Two-generation preschool programme: Immediate and 7-year-old outcomes for low-income children and their parents

Karen Benzies, Richelle Mychasiuk, Jana Kurilova, Suzanne Tough, Nancy Edwards, Carlene Donnelly

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7 Citations (Scopus)


Preschool children living in low-income families are at increased risk for poor outcomes; early intervention programmes mitigate these risks. While there is considerable evidence of the effectiveness of centre-based programmes in other jurisdictions, there is limited research about Canadian programmes, specifically programmes that include children and parents. The purpose of this study was to evaluate a single-site, two-generation preschool demonstration programme for low-income families in Canada. A single group, pre-test (programme intake) /post-test (programme exit) design with a 7-year-old follow-up was used. Between intake and exit, significant improvements in receptive language and global development were found among the children, and significant improvements in self-esteem, use of community resources, parenting stress and risk for child maltreatment were found among the parents. These positive improvements were sustained until the children were 7 years old. Public investment in two-generation preschool programmes may mitigate risks for suboptimal child development and improve parental psychosocial outcomes.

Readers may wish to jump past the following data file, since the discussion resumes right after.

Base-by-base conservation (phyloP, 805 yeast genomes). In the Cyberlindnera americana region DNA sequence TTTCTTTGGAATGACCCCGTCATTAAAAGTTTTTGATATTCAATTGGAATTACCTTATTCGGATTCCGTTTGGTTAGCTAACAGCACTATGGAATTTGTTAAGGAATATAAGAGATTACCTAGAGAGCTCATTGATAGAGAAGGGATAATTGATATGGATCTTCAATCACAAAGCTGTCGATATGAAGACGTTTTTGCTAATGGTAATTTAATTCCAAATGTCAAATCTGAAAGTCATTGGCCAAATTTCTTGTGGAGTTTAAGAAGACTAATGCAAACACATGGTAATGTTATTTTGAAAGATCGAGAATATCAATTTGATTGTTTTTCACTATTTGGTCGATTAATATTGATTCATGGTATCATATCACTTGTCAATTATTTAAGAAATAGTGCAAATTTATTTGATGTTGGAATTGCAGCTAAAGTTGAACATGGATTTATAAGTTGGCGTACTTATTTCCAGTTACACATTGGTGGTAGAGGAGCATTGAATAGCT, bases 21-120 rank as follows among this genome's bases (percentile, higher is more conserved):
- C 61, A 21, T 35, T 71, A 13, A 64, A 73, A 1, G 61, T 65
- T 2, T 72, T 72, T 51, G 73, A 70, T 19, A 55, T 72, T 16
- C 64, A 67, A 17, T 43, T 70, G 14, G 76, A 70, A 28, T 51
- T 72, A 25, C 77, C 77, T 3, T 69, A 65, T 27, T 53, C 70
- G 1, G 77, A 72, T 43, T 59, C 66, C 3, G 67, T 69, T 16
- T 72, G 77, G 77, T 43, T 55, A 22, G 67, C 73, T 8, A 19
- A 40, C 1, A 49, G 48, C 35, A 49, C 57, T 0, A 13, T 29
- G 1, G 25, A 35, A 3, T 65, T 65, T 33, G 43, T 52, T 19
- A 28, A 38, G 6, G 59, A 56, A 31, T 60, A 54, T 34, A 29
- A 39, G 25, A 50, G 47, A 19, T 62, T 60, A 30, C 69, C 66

Original languageEnglish
Pages (from-to)203-214
Number of pages12
JournalChild & Family Social Work
Issue number2
Publication statusPublished - 1 May 2014
Externally publishedYes


  • Children
  • Early intervention
  • Longitudinal studies
  • Parenting
  • Poverty

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